Schools then should provide supportive environments in which students can learn to take risks gradually and, by practising doing so repeatedly, they can test out their imperfectly formed ideas in a safe space, as they develop and mature into confident young adults who are able to articulate, and justify, their outlook on life. One of the 12 Characteristics of a Mary Ward School that we focused on during the 2016/2017 academic year was ‘Coping effectively with failure’, which involved helping the girls to work out for themselves what success and failure look like to them. The range of role models we welcomed into school illustrated that success is different for everyone – it’s not about everyone fitting into one mould, nor about being good at everything. It is important that young people understand that they must work out what their own values, passions and talents are for themselves. Additionally the work we began - to instil a growth mind-set in students - is imperative in helping them to believe that brilliance is not innate and, therefore, there is nothing wrong with finding something difficult or needing to work hard to achieve the outcome you would like. In fact, we encourage all students to review and improve their work, their skills, their outcomes, as this benefits those who found something easy as much as it does those who found something challenging.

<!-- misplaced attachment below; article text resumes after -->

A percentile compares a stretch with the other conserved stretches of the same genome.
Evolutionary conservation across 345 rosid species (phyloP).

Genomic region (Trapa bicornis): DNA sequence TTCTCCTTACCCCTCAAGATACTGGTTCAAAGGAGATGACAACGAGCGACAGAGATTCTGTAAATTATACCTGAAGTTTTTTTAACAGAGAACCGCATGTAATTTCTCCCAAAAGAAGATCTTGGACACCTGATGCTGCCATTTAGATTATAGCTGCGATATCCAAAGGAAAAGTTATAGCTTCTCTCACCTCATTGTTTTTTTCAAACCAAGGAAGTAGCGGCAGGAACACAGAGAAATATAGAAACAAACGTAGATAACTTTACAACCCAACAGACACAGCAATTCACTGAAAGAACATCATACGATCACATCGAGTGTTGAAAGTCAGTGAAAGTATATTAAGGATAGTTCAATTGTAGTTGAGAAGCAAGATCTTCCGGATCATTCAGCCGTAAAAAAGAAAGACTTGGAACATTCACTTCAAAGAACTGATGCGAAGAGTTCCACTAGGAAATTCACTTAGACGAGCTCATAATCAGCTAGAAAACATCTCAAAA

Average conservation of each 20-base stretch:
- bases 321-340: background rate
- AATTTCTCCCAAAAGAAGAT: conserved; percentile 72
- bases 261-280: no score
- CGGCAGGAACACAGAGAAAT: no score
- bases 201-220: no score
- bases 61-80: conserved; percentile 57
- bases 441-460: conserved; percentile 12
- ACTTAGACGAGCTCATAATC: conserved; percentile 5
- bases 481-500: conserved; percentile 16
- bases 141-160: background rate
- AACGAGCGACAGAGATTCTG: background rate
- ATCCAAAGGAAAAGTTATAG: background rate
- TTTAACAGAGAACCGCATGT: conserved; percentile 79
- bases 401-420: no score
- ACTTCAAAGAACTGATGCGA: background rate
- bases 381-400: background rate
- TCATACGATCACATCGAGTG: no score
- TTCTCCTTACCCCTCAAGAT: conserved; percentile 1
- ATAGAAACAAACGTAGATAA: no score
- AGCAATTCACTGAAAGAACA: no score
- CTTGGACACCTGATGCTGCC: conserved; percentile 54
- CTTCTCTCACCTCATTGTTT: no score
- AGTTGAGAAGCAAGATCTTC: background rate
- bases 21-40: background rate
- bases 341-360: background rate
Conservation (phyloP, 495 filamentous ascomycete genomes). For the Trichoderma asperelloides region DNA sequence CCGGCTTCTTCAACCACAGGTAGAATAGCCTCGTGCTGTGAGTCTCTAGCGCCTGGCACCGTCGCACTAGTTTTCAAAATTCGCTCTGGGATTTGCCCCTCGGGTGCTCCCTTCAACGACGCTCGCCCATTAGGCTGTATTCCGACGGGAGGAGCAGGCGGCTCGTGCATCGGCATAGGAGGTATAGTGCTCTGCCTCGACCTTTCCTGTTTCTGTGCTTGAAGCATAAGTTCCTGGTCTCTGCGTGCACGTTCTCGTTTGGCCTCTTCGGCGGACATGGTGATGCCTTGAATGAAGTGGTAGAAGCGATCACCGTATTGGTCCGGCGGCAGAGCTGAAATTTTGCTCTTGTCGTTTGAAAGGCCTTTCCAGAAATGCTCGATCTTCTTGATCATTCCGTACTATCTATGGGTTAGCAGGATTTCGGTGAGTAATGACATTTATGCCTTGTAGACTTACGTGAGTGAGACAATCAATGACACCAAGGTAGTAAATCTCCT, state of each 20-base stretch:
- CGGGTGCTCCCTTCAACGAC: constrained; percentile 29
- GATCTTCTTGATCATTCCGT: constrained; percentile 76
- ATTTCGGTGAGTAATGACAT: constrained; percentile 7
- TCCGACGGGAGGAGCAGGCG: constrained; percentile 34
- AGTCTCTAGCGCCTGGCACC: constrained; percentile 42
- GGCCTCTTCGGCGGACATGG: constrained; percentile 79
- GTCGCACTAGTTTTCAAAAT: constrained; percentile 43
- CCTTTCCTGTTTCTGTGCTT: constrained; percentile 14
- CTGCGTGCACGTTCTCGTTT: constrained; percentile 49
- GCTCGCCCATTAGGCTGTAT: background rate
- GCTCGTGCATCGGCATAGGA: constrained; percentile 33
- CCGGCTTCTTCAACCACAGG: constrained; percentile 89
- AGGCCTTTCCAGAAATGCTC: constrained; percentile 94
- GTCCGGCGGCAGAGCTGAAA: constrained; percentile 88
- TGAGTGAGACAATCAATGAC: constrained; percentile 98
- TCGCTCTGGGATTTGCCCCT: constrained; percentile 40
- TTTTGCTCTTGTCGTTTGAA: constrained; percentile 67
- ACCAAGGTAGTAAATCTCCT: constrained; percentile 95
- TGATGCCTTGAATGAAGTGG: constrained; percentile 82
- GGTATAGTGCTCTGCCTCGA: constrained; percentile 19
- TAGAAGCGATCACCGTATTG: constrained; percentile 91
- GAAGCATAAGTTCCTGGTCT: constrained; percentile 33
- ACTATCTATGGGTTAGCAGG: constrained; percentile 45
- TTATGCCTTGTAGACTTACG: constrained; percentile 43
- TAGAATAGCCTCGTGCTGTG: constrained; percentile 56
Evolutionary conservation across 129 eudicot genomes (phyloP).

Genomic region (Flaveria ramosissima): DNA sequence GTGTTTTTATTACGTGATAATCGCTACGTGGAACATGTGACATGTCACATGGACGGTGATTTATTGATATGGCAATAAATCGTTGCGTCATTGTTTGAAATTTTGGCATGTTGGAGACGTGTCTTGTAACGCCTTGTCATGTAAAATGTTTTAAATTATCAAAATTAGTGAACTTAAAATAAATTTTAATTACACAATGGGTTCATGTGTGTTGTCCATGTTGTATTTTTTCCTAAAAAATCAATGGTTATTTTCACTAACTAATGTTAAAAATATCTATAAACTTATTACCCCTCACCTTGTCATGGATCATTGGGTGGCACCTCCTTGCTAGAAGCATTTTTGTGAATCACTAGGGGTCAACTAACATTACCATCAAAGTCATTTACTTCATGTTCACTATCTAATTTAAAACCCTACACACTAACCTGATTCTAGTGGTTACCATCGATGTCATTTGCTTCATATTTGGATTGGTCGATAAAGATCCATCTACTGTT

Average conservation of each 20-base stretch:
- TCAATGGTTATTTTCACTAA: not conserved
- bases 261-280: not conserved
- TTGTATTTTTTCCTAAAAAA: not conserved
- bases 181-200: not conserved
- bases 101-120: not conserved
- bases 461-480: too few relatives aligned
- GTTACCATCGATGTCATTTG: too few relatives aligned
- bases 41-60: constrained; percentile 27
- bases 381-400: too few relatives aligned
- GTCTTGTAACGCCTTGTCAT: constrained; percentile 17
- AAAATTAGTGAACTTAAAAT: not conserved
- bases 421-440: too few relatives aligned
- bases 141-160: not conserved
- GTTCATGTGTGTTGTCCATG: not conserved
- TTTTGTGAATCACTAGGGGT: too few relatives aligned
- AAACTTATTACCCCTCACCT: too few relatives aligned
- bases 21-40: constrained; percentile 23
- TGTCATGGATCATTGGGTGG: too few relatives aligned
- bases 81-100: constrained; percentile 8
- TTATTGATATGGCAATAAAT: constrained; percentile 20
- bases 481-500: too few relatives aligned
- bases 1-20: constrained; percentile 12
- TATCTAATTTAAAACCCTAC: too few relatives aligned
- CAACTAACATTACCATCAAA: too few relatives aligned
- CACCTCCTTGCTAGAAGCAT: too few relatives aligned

We need to provide young people with critical tools to challenge even the most cherished beliefs
Given the rapid pace of societal and technological change, shifts in the employment market, and dramatic changes to our tertiary education system, we need to engage in frank discussions about how the ‘DNA’ of our schools can evolve in order to continue to offer an education that is relevant now, and will remain relevant in the coming decades.
Education should provide young people with critical tools to examine the most cherished of beliefs, and to challenge orthodoxy too when it no longer provides a sustainable framework for the lives we are living today. It should give us the courage and confidence to acknowledge the inevitability of change, and to celebrate life as a work in progress.